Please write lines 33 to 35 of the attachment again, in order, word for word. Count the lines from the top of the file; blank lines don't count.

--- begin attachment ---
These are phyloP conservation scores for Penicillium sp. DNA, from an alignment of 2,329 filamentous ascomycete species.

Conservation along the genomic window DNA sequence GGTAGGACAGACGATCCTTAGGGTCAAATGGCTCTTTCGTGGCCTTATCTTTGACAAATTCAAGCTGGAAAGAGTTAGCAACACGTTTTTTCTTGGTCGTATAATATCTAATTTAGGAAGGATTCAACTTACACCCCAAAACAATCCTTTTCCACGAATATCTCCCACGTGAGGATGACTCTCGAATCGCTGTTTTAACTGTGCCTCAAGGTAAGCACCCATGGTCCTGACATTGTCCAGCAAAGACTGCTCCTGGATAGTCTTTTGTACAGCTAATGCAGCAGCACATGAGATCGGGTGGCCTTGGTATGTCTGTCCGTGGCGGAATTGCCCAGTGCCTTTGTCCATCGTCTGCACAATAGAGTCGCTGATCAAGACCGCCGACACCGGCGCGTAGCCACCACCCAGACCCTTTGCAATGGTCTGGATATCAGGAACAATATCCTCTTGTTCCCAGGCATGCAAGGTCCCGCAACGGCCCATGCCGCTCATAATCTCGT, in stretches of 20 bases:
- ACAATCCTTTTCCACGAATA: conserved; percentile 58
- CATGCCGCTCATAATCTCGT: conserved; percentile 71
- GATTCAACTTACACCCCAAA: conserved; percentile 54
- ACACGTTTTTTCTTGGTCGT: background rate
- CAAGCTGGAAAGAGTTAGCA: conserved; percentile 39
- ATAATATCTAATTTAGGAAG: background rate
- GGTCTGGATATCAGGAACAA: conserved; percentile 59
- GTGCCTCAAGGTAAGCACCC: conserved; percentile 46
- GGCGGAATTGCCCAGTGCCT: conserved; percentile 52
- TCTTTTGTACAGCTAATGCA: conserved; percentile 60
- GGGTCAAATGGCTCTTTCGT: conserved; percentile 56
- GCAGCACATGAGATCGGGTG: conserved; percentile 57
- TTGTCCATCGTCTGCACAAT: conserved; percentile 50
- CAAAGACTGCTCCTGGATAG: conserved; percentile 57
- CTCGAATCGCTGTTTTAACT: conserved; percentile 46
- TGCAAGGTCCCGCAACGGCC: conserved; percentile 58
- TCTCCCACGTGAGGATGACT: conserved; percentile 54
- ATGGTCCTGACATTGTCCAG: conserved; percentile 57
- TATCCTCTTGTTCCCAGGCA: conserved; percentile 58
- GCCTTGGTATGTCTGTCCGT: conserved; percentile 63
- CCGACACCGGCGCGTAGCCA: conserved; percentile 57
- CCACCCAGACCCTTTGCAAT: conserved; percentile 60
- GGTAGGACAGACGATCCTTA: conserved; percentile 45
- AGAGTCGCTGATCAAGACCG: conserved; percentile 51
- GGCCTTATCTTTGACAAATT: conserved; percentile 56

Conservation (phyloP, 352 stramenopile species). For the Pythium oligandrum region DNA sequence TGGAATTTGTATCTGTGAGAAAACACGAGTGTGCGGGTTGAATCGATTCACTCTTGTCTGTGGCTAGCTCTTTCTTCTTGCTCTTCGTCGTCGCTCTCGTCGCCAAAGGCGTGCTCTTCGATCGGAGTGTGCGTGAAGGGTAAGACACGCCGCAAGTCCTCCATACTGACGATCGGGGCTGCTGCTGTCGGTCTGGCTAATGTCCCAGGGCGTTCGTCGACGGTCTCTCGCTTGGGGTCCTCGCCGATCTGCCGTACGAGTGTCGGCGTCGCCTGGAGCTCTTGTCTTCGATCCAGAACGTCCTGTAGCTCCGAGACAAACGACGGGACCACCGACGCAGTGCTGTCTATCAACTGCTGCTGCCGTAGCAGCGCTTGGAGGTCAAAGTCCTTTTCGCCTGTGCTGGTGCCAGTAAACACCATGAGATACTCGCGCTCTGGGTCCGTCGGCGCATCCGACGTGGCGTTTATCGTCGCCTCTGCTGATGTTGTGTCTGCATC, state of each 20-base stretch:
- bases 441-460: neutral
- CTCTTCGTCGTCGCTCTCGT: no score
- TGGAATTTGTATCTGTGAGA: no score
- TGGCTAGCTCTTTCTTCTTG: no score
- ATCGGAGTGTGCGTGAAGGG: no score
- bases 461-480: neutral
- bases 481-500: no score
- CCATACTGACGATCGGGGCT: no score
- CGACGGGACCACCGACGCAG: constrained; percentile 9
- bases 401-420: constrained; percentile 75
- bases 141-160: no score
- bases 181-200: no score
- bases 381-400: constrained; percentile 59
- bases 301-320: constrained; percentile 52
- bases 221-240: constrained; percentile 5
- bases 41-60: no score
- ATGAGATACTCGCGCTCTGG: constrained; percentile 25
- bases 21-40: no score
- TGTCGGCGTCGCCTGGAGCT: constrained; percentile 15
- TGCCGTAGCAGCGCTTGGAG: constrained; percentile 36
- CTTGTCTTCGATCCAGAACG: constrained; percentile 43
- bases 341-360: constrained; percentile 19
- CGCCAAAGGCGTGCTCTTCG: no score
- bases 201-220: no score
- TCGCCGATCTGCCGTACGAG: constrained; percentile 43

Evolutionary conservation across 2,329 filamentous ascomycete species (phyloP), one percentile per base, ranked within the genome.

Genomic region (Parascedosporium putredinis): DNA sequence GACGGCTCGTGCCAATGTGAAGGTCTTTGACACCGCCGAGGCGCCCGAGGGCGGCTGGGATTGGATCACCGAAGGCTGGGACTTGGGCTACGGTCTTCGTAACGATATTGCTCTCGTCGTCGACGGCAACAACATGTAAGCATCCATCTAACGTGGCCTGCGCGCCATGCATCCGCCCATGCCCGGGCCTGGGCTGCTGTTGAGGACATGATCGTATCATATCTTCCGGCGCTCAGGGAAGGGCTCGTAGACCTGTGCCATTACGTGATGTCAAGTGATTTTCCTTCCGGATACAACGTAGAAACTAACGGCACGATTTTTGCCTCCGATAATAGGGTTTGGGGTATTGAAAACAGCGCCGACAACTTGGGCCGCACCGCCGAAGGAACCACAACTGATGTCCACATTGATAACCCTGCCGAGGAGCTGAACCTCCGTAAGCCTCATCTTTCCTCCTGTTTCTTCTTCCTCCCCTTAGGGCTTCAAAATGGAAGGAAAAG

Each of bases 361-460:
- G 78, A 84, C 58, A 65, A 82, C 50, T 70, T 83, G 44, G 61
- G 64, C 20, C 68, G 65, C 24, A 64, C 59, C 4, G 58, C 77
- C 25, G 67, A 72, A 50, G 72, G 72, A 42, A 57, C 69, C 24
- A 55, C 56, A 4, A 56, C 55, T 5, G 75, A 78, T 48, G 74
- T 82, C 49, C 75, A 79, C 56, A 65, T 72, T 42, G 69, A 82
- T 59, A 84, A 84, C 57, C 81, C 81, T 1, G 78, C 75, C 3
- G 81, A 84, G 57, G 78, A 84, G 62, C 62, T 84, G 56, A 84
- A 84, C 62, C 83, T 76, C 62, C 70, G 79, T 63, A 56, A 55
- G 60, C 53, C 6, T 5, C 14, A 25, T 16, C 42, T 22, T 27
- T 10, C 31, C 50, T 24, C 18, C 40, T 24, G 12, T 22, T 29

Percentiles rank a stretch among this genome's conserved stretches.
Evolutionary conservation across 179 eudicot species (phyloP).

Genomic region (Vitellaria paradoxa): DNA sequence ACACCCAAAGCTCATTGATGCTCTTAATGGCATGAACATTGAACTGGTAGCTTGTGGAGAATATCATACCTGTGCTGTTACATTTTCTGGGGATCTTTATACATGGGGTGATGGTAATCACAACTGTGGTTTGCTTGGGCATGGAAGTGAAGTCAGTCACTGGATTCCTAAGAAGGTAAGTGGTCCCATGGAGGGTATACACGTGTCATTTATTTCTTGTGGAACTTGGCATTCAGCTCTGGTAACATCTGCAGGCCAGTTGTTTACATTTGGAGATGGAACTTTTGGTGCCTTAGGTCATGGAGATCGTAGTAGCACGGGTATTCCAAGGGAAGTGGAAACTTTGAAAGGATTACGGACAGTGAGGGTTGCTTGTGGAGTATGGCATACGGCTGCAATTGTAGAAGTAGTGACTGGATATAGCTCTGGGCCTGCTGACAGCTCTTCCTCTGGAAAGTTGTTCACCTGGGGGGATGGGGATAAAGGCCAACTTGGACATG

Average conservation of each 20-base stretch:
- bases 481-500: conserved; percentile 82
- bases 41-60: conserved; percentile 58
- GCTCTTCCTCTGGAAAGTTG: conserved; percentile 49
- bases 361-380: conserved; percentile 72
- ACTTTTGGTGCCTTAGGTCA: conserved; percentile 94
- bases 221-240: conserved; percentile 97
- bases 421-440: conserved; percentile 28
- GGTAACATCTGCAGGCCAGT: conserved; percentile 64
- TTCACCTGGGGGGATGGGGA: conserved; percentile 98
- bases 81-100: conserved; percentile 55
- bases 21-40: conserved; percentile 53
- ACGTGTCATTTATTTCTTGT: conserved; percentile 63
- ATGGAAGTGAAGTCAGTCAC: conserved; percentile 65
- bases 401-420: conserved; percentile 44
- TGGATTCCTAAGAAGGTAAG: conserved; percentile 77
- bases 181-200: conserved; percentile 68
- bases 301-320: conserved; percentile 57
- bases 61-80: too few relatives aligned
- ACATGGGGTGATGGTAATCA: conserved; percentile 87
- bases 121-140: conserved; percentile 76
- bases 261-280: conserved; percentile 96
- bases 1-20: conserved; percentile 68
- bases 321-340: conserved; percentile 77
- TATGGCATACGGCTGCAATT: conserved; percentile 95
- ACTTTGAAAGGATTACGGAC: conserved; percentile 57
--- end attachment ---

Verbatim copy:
- ATCGGAGTGTGCGTGAAGGG: no score
- bases 461-480: neutral
- bases 481-500: no score